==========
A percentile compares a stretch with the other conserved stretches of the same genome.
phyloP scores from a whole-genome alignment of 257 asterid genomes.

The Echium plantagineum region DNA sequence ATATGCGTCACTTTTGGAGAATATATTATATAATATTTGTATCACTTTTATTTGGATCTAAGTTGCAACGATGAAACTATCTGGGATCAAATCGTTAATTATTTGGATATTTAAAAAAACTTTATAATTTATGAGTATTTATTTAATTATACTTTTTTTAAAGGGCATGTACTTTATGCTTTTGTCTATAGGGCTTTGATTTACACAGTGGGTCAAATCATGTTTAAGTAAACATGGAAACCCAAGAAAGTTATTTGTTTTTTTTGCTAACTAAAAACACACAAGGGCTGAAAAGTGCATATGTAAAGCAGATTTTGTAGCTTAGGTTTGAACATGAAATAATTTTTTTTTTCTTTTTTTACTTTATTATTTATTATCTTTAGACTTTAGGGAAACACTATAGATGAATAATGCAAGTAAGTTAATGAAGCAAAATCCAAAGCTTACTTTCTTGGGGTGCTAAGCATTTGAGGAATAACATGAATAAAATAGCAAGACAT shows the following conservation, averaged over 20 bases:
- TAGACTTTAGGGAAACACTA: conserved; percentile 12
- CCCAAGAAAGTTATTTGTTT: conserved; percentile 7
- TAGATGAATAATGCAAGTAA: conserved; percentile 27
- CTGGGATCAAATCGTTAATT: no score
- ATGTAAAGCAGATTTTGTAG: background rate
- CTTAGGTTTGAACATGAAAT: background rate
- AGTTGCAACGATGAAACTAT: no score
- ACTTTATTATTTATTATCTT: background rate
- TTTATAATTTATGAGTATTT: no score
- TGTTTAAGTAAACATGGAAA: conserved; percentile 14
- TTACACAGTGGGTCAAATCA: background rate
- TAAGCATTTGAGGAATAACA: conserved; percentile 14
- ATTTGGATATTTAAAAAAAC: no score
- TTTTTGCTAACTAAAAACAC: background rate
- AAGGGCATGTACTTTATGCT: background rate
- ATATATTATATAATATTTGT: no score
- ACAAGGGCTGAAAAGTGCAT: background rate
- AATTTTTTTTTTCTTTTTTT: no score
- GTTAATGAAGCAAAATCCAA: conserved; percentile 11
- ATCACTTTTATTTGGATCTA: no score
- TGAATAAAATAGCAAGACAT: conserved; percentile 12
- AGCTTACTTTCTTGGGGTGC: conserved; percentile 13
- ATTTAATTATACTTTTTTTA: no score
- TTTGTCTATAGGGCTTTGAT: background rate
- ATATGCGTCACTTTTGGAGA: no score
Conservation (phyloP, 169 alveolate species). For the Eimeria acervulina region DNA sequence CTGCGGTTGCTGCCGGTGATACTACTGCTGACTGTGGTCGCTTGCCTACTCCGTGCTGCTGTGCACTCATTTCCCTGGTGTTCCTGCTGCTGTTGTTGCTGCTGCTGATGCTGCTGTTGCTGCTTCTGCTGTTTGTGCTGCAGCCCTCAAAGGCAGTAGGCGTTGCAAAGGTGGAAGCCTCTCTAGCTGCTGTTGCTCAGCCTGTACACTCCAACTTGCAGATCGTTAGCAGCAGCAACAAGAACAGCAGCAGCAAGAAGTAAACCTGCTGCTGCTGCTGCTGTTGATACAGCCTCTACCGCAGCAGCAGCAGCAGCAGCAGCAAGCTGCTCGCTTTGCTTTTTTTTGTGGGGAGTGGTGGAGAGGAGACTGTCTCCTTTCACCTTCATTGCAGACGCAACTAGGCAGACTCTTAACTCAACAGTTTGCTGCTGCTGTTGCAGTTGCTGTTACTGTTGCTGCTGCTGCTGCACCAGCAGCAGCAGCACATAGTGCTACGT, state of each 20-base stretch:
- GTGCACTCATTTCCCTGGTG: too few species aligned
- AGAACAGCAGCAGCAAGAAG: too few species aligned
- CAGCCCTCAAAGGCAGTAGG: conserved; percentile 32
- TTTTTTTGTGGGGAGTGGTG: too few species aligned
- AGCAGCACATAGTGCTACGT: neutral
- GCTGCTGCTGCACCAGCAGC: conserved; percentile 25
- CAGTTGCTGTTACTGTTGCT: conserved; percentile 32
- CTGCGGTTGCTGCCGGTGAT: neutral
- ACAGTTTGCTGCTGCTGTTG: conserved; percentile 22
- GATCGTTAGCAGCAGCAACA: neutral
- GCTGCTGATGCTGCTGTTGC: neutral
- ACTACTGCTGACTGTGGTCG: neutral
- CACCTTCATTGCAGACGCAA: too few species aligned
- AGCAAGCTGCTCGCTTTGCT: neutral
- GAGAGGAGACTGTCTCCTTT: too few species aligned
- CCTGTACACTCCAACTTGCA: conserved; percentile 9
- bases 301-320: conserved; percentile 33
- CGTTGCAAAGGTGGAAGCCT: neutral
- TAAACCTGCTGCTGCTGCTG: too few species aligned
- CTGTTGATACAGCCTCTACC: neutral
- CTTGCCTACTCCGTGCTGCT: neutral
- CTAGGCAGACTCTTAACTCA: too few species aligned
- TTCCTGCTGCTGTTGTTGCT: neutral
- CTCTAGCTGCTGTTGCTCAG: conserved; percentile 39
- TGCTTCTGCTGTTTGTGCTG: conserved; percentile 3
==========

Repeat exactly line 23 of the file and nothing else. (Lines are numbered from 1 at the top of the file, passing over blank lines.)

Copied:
- ATCACTTTTATTTGGATCTA: no score